Big Sound Waves – getting the measure!
My idea was to show a large-scale resonator (pipe) that would describe how long the LIVE sound
wave actually was, and we would hear and experience the vibrations of the sound wave as it
resonated in the pipe. I was aiming to play a 16 meter long sound wave!
I set up a geophone that played live sound from the ground into a speaker at the end of a pipe.
A 4 m sewage down pipe was the largest I could get my hands on at this time. The geophone
was picking upthe sound of the traffic 80 m away, across Headington House Gardens at
Oxford Brookes University.
I found out that sealing the end of a pipe would create a lower frequency, in fact a quarter of the length of a sound wave in a sealed pipe. So our 4m sealed pipe resonated the same as the whole 16m length of sound wave in an open or un sealed pipe, amongst other frequencies. Ours was not an exact science as far as the sealing up of the pipe went. (With an outside setting there were not exact workings regarding end correction etc.) I had some helpful advice from musician and electroacoustician, Sarah Angliss and artist and technologist Mike Blow, who played a sine wave into a carefully sealed pipe and had the maths to prove it.
Open 16m pipe at 21Hz (Just audible)
4m long sound wave resonates best in an open 4m pipe at 85Hz (You can hear this)
A 4m sealed pipe resonates ¼ of a 16m sound wave at 21Hz (Just audible again)
So what were we listening to? Here’s some of the sound and vibration if you have good bass speakers or a sub.[audio:https://shirleypegna.com/wp-content/uploads/2011/01/pipe-blog-sound2.mp3|titles=pipe blog sound]
Revealing- Showing – Illustrating – Demonstrating – Informing – Illuminating – Amplifying
So, did it work? It played sound, and different frequencies were resonated. It didn’t work in the way I had imagined, because these details, in my head, were not obvious to the observing audience. The feedback was varied: it had encouraged some people to think to of the space under their feet, to imagine a massive inaudible sound in the earth, to question the trickery of the equipment, think of the ‘ground as a vibrating surface’, and importantly question the need to standardize the equipment in order to understand what I was listening to.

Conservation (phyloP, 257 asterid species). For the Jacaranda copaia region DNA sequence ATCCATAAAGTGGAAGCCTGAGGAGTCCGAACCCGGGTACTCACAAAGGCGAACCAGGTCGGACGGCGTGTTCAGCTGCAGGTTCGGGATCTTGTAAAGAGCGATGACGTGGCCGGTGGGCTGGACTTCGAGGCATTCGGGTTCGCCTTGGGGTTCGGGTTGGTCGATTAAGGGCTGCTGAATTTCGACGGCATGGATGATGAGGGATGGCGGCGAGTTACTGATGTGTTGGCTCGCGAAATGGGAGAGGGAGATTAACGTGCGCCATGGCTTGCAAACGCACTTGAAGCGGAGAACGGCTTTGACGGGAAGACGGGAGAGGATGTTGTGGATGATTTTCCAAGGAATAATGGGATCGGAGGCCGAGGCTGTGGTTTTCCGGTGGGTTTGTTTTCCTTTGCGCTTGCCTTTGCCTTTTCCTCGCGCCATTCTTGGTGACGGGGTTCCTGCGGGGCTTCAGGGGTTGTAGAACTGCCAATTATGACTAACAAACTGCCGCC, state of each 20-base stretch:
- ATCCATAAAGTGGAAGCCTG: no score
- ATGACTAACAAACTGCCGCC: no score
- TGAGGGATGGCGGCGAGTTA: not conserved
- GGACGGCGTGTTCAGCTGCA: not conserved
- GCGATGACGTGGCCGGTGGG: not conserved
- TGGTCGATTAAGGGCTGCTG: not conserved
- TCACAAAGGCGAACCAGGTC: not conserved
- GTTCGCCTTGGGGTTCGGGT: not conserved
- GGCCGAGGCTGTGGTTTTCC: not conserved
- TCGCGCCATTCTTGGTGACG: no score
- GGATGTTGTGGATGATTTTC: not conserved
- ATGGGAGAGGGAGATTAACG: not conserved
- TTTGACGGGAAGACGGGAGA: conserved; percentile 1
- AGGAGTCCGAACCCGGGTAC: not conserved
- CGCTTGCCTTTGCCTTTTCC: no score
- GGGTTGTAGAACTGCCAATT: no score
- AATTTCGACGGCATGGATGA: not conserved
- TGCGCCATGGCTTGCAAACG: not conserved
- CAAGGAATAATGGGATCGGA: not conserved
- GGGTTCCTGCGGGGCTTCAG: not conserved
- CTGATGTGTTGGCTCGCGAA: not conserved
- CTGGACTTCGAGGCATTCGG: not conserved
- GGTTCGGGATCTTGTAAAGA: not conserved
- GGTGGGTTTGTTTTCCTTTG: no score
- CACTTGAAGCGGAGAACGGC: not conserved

It posed the question: When is an event a demonstration of science, and when is it art? Is there a difference and does it matter? Sound artist Alvin Lucier, in an interview with Chris Buck in the Wire (issue 245 2004) states, ‘Scientists often miss the poetic beauty of nature and the sensual experience of natural forces…. I understand the (scientific) principals more because I’ve used them in a piece experientially rather than theoretically’. With that in mind it’s definitely worth checking out these works:
Katie Patterson – Moonhttp://www.wired.co.uk/wired-magazine/archive/2010/05/play/katie-paterson-the-universe-s-official-artist?page=all
Mark Bain – Live Room:Transducing Resonant Architecture
Bill Fontana – Speeds of Time
Roberta Gigante OrgOOn in Ghent Docks
I was sorry to miss this festival in Ghent last year, where Roberta Gigante was playing sound into 30m long pipes. Open at one end they would be resonating at a frequency of 11.43 Hz. Given the pipes could be sealed frequency would be =3.81Hz and the sound wave 90m long. That is some length of sound wave!
If anyone knows the whereabouts of some monster sized pipes in the UK, then let me know as I ‘d be delighted to use them for some sound experiments.
Roberta Gigante OrgOOn photo: Reinout Hiel for Vooruit
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